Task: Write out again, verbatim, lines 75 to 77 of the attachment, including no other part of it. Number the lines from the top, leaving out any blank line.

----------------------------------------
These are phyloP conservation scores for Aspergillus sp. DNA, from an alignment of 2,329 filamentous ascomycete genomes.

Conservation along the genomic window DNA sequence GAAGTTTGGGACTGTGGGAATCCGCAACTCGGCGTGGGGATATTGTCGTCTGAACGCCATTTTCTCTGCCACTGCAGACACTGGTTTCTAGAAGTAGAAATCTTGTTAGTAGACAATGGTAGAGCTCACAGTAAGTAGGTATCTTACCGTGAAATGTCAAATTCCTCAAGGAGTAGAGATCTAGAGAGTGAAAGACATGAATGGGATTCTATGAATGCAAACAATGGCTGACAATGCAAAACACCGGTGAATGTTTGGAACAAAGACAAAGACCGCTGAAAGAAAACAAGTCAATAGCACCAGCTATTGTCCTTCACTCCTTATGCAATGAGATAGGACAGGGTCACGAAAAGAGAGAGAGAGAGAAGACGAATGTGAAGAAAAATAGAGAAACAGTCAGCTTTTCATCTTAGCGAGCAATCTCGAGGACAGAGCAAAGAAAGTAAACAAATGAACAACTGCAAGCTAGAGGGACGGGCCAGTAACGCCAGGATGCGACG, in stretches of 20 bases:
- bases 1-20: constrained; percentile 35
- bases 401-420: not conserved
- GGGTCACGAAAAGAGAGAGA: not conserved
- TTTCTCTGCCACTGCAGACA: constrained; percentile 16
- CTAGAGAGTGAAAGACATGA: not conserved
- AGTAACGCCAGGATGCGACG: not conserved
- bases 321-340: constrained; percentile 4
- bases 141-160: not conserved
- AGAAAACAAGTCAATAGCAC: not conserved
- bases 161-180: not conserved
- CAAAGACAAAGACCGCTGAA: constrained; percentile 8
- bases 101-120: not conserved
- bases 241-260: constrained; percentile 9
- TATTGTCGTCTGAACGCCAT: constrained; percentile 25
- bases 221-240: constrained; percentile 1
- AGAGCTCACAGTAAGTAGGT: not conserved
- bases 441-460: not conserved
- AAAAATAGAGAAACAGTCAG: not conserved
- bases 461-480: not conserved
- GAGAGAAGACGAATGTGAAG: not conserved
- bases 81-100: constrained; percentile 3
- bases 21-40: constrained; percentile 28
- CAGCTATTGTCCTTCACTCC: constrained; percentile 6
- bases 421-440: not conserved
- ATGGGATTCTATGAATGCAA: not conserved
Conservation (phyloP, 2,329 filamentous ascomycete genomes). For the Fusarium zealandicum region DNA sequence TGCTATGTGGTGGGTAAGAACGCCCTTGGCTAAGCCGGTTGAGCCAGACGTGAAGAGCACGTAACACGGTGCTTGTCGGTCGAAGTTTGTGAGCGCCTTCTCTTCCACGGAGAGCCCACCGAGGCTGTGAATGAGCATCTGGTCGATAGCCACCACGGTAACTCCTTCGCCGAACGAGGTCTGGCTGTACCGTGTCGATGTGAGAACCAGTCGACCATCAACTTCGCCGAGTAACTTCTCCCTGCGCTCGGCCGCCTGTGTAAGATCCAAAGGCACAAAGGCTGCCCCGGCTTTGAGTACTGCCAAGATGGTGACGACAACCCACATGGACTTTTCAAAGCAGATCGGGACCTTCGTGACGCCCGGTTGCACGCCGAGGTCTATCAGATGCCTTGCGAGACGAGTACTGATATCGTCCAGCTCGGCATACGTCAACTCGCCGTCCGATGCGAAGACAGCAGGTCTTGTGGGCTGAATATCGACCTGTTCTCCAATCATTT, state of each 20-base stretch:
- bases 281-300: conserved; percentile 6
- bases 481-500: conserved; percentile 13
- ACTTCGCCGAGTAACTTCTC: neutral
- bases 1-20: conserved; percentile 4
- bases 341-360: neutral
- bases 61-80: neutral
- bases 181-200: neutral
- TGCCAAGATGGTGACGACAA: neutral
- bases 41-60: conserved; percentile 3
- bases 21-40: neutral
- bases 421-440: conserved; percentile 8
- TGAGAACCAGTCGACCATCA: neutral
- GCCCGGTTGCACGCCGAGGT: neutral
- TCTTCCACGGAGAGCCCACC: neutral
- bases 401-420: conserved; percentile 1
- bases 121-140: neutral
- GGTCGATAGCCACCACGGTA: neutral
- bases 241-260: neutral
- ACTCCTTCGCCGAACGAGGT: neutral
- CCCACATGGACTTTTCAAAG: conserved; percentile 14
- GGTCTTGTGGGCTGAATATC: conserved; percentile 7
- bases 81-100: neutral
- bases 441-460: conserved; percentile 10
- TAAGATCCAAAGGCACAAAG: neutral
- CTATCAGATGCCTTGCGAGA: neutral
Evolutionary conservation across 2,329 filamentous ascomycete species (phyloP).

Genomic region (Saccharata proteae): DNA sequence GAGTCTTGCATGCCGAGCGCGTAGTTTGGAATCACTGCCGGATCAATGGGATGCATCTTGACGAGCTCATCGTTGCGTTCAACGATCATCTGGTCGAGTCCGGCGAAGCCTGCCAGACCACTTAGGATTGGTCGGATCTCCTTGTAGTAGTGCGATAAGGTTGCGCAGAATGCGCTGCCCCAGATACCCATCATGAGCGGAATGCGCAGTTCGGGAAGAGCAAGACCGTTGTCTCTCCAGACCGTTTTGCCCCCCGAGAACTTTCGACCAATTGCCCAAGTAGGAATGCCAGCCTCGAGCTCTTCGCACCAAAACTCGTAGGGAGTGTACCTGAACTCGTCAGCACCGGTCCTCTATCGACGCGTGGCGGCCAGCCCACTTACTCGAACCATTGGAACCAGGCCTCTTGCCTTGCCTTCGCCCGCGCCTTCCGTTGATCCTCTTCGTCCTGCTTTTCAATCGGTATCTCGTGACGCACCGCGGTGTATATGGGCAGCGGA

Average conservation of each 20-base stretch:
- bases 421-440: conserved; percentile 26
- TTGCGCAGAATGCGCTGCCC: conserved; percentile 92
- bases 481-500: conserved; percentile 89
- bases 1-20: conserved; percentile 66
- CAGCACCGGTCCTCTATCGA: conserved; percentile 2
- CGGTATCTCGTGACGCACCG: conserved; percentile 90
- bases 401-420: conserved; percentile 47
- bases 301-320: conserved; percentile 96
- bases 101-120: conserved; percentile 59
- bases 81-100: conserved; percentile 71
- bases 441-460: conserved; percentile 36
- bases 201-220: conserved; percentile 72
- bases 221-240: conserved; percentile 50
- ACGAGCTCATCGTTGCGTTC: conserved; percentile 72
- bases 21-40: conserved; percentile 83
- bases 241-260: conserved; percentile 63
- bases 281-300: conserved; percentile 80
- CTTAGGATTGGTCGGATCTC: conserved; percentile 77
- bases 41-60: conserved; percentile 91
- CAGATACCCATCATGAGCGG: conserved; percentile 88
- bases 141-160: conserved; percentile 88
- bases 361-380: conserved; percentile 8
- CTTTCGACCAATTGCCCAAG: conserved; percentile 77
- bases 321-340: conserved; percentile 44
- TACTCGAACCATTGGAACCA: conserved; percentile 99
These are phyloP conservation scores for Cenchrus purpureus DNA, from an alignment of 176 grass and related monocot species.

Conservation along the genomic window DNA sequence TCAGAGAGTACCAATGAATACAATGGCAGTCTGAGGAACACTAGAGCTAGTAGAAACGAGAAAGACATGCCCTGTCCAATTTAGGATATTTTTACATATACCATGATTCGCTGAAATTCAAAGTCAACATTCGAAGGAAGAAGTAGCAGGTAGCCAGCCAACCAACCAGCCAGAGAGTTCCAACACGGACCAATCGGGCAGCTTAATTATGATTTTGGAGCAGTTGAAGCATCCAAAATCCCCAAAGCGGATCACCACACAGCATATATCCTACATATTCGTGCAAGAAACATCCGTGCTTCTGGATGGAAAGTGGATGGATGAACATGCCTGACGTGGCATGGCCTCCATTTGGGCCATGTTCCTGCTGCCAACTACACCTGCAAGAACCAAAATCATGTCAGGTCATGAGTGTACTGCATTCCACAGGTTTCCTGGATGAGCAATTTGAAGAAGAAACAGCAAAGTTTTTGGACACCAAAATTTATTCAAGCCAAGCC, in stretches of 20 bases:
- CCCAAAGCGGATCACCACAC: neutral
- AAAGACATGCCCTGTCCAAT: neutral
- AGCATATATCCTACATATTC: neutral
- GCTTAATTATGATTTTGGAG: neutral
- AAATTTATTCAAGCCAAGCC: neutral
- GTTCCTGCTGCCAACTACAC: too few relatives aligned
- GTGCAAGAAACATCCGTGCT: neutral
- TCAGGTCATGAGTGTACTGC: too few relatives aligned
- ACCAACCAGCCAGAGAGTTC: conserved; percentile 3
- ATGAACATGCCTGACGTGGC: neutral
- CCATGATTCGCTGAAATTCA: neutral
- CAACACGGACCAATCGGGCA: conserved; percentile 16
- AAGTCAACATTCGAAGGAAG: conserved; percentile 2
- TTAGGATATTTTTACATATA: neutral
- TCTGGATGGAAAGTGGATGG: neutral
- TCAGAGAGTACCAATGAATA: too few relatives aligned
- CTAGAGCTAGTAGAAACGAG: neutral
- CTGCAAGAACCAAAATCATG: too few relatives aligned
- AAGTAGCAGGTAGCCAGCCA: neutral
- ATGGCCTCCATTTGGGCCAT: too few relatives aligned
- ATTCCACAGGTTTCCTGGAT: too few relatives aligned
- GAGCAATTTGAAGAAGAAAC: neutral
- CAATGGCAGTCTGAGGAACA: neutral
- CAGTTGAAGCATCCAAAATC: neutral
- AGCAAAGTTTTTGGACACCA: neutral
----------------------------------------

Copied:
- bases 41-60: conserved; percentile 91
- CAGATACCCATCATGAGCGG: conserved; percentile 88
- bases 141-160: conserved; percentile 88